A cancer promoting enzyme called the p21-activated kinase 1 (PAK1) has been successfully inhibited by using a molecule, scientists at Fox Chase Cancer Center have revealed.
The researchers said that a molecule called IPA-3 could shut down PAK1 before the enzyme becomes active.
The said that the molecule, found from a screen of nearly 33,000 small molecules, could serve as a basis for future breast cancer or cancer therapeutics.
"Previous work suggested that hyperactive signaling by PAK1 can contribute to the growth of tumors, but the trick is how to selectively block PAK1 without damaging similar enzymes that are crucial for healthy cellular function," said lead investigator Dr. Jeffrey R. Peterson, an associate member of Fox Chase.
"IPA-3 represents a proof-of-principle, illustrating a new and highly selective approach to targeting PAK1," he added.
He revealed that IPA-3 works by binding to the protein when it is in the closed configuration, which then prevents PAK1 from becoming active.
"It is like when the Steve Irwin would subdue a crocodile, he would tape its jaws closed to keep it from biting. Likewise, IPA-3 latches onto PAK1 in a way that prevents PAK1 from exposing its active site," Peterson says.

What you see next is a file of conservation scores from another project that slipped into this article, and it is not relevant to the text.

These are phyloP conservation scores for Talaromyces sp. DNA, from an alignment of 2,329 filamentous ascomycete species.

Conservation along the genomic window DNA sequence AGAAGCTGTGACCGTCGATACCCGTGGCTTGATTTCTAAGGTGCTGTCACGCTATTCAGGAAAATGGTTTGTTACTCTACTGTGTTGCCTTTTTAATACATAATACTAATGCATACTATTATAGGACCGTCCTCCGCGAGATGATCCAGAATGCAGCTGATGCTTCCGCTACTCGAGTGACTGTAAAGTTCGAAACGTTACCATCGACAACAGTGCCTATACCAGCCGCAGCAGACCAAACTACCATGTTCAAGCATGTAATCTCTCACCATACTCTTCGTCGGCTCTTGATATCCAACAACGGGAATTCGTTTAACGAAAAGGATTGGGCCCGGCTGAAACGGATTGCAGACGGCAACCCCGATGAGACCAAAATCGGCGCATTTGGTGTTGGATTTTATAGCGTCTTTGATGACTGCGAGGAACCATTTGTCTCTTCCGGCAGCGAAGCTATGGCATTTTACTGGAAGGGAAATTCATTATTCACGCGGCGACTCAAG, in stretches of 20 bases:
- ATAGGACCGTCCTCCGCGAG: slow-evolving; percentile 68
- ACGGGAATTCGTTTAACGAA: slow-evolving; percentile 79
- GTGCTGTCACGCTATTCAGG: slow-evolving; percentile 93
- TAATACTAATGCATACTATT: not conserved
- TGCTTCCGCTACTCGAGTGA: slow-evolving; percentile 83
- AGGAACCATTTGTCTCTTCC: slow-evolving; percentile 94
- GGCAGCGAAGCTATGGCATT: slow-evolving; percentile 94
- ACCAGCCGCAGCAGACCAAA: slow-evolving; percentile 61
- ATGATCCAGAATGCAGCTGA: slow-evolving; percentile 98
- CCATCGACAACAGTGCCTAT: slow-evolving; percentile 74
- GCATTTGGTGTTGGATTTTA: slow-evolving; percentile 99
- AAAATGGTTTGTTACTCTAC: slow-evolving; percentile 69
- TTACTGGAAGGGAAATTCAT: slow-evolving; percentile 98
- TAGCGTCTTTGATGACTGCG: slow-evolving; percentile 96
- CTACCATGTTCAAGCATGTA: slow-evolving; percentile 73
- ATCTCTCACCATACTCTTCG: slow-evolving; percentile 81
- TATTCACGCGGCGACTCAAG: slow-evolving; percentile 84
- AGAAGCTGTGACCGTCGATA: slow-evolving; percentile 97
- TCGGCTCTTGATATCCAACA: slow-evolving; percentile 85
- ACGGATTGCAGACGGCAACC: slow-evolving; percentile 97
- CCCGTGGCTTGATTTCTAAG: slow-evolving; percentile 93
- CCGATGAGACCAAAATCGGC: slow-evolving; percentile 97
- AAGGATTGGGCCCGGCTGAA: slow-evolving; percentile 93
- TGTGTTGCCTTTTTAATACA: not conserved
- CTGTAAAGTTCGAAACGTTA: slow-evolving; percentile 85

The Fox Chase researchers believe that IPA-3 represents a promising new strategy for creating therapeutics that inhibit PAK1 by mimicking the way cellular enzymes self-regulate in real life, but the IPA-3 molecule itself is not suitable as a therapeutic in its current form.
"IPA-3 requires further experimental study and refinement before it could become a working drug for humans," Peterson says.
A report detailing the study appears in the journal Chemistry and Biology.